Emilie Guth, born in 1911, lived in a small village in France called Buste and was the oldest of four children. Her family was Protestant, her mother and grandfather were very religious. Before the war, she had many Jewish friends and even a Jewish boyfriend, which was not well received by other villagers.
By the age of sixteen, Emilie Guth became a nurse. She was working in a children’s home where Jewish refugees were brought mostly from Germany and Poland. She began trying to help the Jews through this institution. When the Germans closed this home she continued the work undercover and she became part of the network called ”Combat.” Her resistance work began in 1942: She was living with her sister and brother-in–law and since they worked, she could spend her time in the Resistance. She was a nurse, therefore it was natural for her to find hiding places for Jews in psychiatric hospitals or in maternity wards. She also got food cards and money, which mostly came from the United States.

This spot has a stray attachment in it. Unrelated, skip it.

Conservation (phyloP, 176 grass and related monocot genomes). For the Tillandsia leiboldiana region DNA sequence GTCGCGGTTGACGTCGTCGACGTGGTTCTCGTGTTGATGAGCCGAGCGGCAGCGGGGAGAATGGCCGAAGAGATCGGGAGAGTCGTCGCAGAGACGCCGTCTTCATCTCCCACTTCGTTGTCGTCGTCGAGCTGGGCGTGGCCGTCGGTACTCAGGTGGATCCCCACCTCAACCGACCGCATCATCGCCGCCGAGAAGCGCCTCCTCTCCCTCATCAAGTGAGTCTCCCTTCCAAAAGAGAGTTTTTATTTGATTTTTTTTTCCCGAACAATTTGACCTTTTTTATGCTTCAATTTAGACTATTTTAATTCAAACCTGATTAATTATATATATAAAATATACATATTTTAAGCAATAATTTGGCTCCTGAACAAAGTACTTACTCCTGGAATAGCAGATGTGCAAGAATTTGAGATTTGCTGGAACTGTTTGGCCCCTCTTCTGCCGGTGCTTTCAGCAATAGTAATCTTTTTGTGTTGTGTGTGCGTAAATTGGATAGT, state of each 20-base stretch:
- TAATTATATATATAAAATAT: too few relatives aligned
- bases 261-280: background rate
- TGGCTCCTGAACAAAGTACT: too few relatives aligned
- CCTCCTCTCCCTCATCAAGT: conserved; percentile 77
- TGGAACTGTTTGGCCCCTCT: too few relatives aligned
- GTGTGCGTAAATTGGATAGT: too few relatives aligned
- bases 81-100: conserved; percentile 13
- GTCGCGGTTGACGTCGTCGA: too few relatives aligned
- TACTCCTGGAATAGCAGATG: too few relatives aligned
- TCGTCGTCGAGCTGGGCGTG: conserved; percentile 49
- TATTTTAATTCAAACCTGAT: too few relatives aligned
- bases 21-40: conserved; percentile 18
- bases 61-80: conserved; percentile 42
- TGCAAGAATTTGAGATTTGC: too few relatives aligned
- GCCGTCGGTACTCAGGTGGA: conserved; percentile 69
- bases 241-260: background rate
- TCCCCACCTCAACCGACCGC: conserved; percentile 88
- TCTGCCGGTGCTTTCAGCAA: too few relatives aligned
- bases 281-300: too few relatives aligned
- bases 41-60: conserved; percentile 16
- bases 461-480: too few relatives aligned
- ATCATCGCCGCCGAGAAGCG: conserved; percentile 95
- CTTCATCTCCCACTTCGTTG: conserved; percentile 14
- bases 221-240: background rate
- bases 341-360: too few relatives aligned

Emilie was arrested by the Gestapo in November 1943 and was held for one moth. Later, she believed that they let her go because she was bold and spoke to them in German, but she knew they suspected her being a resistance worker.
Emilie Guth fell in love with Andre Weingarten, a Jewish man who also worked in the Resistance. The war had a terrible end for both of them: There has been a double agent in the Resistance who was telling the Nazis all the plans and operations. This woman took Jews as if to liberate them, but instead she would turn them over to the Germans. Just at the time of Liberation in August 1944 she had Emilie Guth, her brother-in-law and Andre Weingarten arrested because she feared that they could later punish her for what she has done. Emilie Guth was released from prison after a few days. Later, she learned that the French police, who worked with the Germans during the war, had beaten Andre Weingarten to death. Just before liberation, Emilie Guth had become pregnant from Andre´s child.